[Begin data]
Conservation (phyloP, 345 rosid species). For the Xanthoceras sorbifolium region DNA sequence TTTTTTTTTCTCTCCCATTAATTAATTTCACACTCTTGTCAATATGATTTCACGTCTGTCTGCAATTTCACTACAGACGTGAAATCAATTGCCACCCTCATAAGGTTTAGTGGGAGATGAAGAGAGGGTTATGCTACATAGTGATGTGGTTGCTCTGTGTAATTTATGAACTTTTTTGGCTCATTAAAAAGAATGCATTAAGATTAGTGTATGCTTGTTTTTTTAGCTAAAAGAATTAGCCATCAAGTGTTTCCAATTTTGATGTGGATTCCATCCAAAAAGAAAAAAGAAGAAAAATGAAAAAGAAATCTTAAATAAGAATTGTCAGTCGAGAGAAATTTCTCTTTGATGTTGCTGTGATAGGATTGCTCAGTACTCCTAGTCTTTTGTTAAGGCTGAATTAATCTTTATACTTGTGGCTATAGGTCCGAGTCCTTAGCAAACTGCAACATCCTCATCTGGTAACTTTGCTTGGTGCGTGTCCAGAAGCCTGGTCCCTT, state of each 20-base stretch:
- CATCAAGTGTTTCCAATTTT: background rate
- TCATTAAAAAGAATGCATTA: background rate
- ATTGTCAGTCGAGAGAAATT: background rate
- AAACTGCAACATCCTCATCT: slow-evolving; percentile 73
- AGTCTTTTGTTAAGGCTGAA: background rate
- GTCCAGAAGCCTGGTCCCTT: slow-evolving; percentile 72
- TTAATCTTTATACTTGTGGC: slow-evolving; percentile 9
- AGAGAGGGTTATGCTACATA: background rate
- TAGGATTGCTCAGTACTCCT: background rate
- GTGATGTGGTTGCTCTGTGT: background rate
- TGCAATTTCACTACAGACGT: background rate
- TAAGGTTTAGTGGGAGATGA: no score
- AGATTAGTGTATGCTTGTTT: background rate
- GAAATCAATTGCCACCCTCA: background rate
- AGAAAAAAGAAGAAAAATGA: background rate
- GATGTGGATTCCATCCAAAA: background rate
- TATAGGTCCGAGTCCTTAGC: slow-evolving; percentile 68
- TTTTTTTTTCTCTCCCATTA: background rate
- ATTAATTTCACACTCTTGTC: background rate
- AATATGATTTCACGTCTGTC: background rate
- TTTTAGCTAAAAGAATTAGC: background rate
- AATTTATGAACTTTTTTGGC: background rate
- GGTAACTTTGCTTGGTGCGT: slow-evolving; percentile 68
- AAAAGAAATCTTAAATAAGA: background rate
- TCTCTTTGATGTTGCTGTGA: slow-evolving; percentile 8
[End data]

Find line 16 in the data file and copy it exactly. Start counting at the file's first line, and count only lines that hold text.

- AGAAAAAAGAAGAAAAATGA: background rate